The obvious opening of "monk time" is supremely powerful and their sound is perfect - totally monks sound, as if they were still at their height in 1966! Even via CD, this is damn near breath-taking! They blast right into "oh how to do now"and despite his illness, Gary's voice is great, his guitar is ferocious and Larry's keyboards are huge'n'noisy, while Dave (banjo), Roger (drums) and Eddie (bass) keep the primitive cave stomp going. "We Do Wie Du"and "Boys are Boys" follow before "Pretty Suzanne", which at the time was still unreleased and they stretch out the slow, hypnotic beat while Gary taunts "you're not in a hurry, are you"?! The sound is impeccable for the demented circus number "hushi pushie" and the truly psychotic "cuckoo", there is monstrous fuzz in "complication" and Gary improvises his monologue in "that's my girl" and lets out an insane guitar solo worthy of the Velvet Underground!

The group vocals, fuzz bass, crazed guitar and simple, 1-2-1-2-3, psycho beat in "shut up" is pretty damn menacing even before the group shouts out "SHUT UP!" but they lighten up in "i can't get over you" with its damn happy-sounding, nursery-rhyme-ish melody. Speaking of nursery rhymes, the maniacal "higgle-dy piggle-dy" is next, with an insane guitar solo, and then there is the tremelo'd guitar feedback takeoff that appropriately starts off the mostly-instrumental, tribal stomp number (Adam Ant must have listened to these guys!) "blast off!" before stretching out their hymn, "I Hate You", to give everyone some instrumental time - an ironic ending, as they were obviously having a blast. Not knowing any more songs, for the encore Gary calls out "let's start a beat" in the key of "G" and they wail! A fantastic, off-the-cuff finale to an amazing show!

Such an amazing combo! I wish they were still around to continue to show the uninitiated how it's done. A must for monks acolytes!

13th Floor Elevators - Easter Everywhere

This Texas band was certainly one of the trippiest groups of the 60's, especially outside of the San Francisco area. Led by the terrific voice of singer Roky Erickson, the group combined garage sounds with new psychedelic tones and effects (including their unique electric jug) to create an unforgettable, atmospheric backdrop to many acid drops. Of course, their hit, "You're Gonna Miss Me", appeared on their debut album but this follow up is at least as strong and possibly superior in some ways.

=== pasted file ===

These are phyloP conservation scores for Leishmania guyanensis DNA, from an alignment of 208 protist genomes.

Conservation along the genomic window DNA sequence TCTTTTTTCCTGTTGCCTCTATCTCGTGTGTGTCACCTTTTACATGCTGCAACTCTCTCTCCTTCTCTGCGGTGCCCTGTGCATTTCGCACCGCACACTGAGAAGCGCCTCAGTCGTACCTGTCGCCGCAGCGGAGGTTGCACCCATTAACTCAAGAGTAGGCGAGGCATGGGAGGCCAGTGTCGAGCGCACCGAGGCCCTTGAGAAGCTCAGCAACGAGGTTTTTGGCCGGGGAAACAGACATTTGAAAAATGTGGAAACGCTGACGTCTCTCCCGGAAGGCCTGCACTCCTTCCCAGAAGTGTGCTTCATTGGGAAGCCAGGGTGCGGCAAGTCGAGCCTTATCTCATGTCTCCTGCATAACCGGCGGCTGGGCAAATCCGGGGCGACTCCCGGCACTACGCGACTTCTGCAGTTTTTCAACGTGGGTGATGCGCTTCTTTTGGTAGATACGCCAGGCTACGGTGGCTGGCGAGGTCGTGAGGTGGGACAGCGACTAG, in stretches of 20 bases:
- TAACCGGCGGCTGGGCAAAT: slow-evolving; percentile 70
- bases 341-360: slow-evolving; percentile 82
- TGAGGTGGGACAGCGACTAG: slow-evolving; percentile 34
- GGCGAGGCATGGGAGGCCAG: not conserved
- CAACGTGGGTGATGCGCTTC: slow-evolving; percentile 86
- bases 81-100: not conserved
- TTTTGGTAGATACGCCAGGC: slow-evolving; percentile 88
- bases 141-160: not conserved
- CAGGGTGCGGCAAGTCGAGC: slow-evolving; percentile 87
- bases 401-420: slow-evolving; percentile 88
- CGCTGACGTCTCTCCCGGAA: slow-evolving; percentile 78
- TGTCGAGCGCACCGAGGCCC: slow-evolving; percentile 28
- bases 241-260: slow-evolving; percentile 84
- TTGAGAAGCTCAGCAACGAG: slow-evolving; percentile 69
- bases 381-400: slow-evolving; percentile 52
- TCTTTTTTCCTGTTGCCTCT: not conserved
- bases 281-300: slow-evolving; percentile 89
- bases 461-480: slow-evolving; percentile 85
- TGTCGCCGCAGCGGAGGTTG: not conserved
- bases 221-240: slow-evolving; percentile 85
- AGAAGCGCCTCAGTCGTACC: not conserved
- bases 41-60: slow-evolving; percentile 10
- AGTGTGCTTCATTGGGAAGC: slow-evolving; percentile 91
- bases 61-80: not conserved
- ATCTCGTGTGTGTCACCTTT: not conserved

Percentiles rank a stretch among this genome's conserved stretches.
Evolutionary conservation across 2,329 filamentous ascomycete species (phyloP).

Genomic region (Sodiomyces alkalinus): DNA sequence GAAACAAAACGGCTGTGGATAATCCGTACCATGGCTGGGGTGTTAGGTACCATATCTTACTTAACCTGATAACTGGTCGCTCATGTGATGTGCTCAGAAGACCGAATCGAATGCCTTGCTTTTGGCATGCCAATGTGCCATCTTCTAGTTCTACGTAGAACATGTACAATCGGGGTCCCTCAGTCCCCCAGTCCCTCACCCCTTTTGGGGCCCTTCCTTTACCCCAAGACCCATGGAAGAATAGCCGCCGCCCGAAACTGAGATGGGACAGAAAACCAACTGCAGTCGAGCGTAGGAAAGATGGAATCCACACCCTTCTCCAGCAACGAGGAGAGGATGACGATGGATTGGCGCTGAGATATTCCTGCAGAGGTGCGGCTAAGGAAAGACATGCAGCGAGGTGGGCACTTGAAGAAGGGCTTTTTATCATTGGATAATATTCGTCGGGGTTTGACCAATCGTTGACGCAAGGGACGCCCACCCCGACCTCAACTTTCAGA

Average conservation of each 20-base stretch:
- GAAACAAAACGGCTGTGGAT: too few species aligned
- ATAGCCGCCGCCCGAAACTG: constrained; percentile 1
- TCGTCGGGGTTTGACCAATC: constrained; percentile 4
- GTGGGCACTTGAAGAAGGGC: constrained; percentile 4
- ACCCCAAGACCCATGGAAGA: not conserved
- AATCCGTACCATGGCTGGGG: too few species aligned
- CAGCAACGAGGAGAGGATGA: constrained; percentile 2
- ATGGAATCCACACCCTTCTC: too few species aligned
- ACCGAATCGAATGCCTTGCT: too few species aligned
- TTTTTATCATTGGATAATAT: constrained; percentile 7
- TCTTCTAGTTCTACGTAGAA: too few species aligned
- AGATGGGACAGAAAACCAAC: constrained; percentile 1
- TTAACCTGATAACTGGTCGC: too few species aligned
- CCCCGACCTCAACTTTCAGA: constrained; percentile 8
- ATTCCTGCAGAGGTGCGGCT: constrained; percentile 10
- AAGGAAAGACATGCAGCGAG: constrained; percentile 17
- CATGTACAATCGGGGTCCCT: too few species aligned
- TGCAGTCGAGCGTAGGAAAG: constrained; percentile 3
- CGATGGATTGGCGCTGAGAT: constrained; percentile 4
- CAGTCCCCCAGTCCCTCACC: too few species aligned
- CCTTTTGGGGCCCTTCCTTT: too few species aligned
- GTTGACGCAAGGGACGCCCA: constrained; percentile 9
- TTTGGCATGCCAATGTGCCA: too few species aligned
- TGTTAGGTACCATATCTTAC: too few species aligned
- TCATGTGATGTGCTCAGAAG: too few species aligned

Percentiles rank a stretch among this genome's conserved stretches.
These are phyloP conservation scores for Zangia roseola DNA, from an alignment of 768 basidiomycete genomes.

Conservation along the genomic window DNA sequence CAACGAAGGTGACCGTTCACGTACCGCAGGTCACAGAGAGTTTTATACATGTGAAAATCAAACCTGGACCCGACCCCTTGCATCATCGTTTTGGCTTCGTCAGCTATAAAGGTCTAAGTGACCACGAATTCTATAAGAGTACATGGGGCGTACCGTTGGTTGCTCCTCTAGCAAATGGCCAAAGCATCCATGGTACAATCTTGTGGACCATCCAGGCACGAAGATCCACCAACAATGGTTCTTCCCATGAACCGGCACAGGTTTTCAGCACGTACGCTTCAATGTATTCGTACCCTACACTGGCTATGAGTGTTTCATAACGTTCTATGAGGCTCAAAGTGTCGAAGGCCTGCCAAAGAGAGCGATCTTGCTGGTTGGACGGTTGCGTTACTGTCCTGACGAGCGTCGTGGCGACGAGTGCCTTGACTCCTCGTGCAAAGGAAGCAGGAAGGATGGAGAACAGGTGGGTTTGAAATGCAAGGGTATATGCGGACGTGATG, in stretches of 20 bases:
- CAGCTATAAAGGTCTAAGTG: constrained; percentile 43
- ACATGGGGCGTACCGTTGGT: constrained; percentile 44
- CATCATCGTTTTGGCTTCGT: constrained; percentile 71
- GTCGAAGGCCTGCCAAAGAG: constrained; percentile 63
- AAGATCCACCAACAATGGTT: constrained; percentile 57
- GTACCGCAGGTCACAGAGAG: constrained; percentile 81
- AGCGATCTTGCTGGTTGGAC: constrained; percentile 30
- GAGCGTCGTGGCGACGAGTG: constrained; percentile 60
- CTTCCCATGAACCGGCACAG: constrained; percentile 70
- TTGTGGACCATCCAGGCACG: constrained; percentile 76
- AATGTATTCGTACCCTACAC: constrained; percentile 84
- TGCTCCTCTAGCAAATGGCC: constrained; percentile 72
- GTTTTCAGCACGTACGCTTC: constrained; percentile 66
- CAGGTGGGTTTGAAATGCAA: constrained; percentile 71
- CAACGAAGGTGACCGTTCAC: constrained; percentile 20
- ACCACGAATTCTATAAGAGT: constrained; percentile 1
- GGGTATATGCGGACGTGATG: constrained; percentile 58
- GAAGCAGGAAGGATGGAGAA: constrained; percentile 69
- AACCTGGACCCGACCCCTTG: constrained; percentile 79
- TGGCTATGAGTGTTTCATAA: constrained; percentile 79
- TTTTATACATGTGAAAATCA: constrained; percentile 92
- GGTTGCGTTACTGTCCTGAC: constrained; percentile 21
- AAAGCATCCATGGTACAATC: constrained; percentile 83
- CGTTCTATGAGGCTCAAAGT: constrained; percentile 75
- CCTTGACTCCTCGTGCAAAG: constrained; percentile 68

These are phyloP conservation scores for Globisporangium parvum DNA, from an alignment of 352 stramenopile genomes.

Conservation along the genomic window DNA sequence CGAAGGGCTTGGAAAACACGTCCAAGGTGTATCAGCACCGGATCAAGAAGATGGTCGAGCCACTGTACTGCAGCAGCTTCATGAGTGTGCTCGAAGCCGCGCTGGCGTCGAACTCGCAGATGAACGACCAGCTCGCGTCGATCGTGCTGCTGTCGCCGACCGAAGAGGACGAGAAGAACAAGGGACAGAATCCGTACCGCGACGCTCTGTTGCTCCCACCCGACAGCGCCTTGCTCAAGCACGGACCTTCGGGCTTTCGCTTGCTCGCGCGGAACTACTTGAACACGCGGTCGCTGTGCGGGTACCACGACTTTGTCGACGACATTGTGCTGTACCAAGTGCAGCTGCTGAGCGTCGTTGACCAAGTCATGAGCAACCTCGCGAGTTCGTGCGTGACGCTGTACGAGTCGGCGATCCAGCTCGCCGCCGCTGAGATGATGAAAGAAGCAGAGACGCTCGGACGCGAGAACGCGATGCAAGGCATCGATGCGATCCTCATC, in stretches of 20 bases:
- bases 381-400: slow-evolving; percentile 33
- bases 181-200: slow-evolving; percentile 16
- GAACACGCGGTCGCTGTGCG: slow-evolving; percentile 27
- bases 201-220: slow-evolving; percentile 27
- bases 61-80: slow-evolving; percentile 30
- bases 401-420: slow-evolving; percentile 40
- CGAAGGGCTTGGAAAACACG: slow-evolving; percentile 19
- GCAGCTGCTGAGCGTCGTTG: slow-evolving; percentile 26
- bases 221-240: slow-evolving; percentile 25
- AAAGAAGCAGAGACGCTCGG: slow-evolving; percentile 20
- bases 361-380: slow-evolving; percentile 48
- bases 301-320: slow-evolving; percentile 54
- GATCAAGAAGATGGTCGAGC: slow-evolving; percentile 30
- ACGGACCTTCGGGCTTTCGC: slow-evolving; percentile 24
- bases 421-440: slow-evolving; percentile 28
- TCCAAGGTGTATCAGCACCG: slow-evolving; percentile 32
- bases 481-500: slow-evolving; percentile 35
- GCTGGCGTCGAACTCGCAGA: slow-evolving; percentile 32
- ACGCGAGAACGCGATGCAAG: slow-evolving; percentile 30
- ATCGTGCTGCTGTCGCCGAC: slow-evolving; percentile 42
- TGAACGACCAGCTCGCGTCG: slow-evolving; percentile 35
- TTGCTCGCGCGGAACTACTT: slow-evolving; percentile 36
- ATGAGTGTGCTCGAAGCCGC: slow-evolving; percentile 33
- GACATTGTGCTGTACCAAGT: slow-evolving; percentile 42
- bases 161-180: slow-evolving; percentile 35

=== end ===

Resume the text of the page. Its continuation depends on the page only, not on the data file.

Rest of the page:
The trip begins with the somewhat droney, but immensely catchy, "Slip Inside This House" - fine melodies, terrific chorus, burbling jug and guitar lines interweaving with Roky's voice - truly powerful songwriting here. More fine and creative intermingling of guitar'n'vocal melodies in "Slide Machine", there's a beautiful and tender love song in "She Lives (In a Time of Her Own)", lead guitarist Stacey Sutherland takes lead vocals on his folk-rock-y "Nobody to Love" (with more cool guitar work and bongo-esque percussion), and side one of the vinyl ended with a slow, psychedelic version of Dylan's "Baby Blue".

Roky's "Earthquake" is a bit more garage-oriented, although still with psyche touches, he gives another lovely ballad in "Dust" (he did really have a way with melodies), and then there's the stompin' blues-rocker "Levitation" - one of their most potent tunes, easily and logically covered by punk bands in the 70's/early 80's to great effect. Love this song! Another breather with a heart-wrenchingly gorgeous serenade, "I Had to Tell You" co-written by Clementine Hall (jug player Tommy's sister or wife? She also sings on this one) before the psychedelic finale of "Pictures (Leave Your Body Behind)" - a Stones-y R'n'B number as seen through the Elevators' kaleidoscopic eyes!

Truly one of the best psych soundtrack albums ever!

The Essential Barbeque Bob

I definitely discovered Barbecue Bob via the blues calendar series and and was intrigued by his strong yet melodic voice and insistent, rhythmic 12 string guitar playing. His work in the 1920's and early '30's garnered a fair amount of popularity, although he currently is one of the more obscure early blues players. This may have to do with the fact that his guitar playing, while providing a powerful tempo behind his vocals, is not all that exceptional, overall. He does get a little fancier in numbers like "Goin' Up the Country", but still, his instrumental prowess does not really stand out.

The songs are acoustic country blues, hokum, and vaudeville-ish with more traditional blues mixed with goofs like "Diddle-Da-Diddle" (done with various other nonsensical words by plenty of others), greats like "Chocolate to the Bone" (with the line "got what it takes to make a monkey man leave his home") and a version of "Sittin' on Top of the World" in "I'm on My Way Down Home" (one of several numbers with the Georgia Cotton Pickers). He even does some light-hearted smack talkin' with his brother, Charlie, ala later Bo Diddley'n'Jerome is the two-parter "It Won't Be Long Now".